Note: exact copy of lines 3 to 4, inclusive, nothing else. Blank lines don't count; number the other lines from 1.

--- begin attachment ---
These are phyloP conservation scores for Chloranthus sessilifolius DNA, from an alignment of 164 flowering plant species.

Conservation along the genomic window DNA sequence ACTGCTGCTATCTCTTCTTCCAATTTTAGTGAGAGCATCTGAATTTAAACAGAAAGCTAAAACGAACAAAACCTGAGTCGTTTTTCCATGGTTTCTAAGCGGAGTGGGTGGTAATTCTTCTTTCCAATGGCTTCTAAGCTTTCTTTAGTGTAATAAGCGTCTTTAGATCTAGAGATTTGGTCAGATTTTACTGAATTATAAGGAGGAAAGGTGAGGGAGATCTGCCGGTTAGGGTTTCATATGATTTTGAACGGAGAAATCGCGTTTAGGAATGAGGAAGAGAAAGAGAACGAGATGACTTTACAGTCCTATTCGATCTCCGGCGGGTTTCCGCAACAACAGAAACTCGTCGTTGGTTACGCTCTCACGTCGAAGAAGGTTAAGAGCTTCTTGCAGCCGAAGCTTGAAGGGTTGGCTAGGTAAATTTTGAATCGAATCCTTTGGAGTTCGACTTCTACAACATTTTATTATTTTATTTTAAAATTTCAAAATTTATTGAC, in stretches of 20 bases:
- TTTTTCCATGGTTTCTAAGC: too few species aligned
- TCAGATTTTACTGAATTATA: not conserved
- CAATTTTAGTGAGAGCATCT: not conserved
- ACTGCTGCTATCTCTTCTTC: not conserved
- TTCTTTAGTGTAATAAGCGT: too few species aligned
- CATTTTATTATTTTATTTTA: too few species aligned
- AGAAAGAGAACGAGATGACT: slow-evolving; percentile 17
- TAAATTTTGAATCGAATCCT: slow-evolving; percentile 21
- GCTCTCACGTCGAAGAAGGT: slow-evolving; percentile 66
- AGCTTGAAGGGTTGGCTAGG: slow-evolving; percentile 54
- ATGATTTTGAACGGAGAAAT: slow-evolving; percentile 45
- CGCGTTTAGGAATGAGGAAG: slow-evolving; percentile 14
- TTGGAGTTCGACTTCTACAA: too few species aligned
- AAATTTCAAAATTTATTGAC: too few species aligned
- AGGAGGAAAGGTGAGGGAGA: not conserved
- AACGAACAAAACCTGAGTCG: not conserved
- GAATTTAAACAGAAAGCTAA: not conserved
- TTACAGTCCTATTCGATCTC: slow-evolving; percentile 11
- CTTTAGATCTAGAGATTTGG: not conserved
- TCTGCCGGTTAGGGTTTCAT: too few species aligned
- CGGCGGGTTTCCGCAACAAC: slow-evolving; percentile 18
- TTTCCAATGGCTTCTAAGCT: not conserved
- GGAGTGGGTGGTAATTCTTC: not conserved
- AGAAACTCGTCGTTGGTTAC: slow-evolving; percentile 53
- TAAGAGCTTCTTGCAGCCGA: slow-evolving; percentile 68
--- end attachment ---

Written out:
- TTTTTCCATGGTTTCTAAGC: too few species aligned
- TCAGATTTTACTGAATTATA: not conserved